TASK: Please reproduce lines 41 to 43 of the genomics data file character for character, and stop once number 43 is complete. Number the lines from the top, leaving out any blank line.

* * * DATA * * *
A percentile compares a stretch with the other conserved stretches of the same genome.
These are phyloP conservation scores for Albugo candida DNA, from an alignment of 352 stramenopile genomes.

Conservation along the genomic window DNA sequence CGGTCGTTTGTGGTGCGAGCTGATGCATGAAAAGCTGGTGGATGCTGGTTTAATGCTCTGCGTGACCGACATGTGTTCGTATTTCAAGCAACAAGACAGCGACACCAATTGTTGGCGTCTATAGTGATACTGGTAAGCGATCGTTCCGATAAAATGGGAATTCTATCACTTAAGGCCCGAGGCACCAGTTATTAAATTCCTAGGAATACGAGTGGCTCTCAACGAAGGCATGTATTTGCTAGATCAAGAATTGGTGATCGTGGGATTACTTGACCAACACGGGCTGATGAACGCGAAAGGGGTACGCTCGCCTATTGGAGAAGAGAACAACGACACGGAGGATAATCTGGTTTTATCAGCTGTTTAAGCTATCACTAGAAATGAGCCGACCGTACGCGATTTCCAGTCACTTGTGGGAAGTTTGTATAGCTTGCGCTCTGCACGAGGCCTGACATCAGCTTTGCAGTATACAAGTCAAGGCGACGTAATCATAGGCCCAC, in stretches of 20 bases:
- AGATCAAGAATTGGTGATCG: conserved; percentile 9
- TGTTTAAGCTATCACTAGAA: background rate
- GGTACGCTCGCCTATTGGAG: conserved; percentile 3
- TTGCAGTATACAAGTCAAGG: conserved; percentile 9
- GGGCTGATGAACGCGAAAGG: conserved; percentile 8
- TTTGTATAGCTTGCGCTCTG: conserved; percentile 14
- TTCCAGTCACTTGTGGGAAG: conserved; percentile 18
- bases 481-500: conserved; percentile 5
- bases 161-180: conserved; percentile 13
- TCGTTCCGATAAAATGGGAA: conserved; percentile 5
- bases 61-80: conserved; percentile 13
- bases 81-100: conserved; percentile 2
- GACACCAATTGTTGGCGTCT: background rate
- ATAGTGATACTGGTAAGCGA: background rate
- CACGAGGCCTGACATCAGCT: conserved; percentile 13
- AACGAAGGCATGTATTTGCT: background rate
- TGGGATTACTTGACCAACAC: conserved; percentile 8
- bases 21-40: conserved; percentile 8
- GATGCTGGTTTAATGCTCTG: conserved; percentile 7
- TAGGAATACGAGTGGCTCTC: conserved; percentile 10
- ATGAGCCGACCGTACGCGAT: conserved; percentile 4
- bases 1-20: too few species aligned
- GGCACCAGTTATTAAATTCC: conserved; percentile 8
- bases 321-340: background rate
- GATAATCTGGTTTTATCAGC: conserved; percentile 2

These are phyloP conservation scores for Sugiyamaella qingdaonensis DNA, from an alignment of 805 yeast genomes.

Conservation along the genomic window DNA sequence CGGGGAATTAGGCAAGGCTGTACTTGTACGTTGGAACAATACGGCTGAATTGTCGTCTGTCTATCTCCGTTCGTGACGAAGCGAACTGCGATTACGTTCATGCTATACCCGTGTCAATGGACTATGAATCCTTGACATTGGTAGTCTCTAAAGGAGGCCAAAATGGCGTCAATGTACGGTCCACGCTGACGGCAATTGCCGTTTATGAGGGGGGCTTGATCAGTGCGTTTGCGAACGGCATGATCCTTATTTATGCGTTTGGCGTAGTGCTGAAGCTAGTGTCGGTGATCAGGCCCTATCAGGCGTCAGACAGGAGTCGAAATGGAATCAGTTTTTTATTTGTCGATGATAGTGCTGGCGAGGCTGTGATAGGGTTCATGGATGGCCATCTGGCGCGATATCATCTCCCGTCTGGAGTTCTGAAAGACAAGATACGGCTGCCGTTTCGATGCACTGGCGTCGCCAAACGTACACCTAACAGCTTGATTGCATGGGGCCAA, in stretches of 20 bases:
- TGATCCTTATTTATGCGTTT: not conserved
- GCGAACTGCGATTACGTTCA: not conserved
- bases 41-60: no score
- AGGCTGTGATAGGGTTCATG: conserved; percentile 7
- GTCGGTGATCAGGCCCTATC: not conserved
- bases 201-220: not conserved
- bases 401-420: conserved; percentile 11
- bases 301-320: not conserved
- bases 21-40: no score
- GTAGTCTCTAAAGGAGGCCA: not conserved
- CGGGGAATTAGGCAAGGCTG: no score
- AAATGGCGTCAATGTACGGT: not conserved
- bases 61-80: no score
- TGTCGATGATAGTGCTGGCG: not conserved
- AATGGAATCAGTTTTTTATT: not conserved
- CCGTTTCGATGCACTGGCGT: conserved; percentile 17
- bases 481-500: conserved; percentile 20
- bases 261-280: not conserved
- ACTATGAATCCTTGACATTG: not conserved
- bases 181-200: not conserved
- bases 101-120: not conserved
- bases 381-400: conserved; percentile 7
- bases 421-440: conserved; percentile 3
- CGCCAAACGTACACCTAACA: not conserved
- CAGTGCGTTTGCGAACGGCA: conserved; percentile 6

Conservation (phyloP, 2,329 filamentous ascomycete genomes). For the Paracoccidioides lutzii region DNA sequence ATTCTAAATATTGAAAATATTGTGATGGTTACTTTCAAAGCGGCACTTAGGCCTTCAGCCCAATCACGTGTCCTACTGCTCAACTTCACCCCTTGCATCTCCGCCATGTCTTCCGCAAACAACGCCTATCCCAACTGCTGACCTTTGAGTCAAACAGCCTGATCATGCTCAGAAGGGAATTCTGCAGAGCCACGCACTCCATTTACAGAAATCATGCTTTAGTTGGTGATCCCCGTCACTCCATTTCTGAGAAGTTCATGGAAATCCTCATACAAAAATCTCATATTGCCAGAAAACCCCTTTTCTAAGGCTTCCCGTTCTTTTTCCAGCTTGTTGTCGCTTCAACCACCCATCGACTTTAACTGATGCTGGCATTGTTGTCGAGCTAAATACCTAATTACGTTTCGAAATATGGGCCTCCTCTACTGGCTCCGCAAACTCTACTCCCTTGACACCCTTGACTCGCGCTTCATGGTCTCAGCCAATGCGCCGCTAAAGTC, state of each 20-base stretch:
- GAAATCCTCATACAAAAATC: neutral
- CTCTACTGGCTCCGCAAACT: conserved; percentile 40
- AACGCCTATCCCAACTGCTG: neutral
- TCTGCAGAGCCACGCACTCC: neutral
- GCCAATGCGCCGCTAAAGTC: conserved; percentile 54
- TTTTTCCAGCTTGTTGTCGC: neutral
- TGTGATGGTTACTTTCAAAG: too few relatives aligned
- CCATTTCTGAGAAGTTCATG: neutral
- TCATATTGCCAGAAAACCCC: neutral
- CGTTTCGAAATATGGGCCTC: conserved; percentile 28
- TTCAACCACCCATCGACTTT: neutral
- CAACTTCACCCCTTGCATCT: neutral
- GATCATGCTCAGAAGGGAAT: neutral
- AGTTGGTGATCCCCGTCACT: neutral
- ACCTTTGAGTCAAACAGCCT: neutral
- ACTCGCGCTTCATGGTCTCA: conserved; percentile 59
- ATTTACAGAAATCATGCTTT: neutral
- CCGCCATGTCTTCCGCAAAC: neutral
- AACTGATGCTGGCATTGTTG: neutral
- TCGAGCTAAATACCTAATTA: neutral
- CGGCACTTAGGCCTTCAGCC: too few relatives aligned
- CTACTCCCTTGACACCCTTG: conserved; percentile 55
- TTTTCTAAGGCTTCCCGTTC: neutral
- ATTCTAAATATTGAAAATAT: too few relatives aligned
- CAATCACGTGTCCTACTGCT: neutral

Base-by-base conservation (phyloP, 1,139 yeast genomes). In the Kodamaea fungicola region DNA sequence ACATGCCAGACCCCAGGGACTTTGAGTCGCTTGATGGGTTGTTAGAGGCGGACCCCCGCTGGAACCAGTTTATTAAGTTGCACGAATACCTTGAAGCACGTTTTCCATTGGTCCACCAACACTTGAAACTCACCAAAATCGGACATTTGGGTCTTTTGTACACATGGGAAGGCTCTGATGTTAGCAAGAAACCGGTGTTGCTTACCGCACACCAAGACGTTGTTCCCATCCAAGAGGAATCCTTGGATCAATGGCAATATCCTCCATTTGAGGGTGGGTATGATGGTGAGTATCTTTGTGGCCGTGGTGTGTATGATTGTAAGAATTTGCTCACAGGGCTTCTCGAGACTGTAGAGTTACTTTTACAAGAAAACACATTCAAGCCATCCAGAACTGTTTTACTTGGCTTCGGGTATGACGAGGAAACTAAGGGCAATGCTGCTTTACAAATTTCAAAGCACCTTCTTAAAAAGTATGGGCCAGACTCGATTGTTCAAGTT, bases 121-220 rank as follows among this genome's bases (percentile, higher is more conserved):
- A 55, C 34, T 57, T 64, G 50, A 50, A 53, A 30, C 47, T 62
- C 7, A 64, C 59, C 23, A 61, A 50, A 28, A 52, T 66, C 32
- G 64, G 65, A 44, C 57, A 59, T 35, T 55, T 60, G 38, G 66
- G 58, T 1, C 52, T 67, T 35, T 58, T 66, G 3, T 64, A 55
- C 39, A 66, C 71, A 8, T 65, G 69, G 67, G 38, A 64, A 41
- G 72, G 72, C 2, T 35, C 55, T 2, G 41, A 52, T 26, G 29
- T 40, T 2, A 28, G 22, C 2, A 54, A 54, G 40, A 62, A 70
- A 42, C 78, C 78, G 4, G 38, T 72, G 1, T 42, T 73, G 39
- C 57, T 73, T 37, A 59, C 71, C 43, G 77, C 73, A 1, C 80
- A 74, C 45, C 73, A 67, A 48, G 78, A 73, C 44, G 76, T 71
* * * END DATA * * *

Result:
- CGGGGAATTAGGCAAGGCTG: no score
- AAATGGCGTCAATGTACGGT: not conserved
- bases 61-80: no score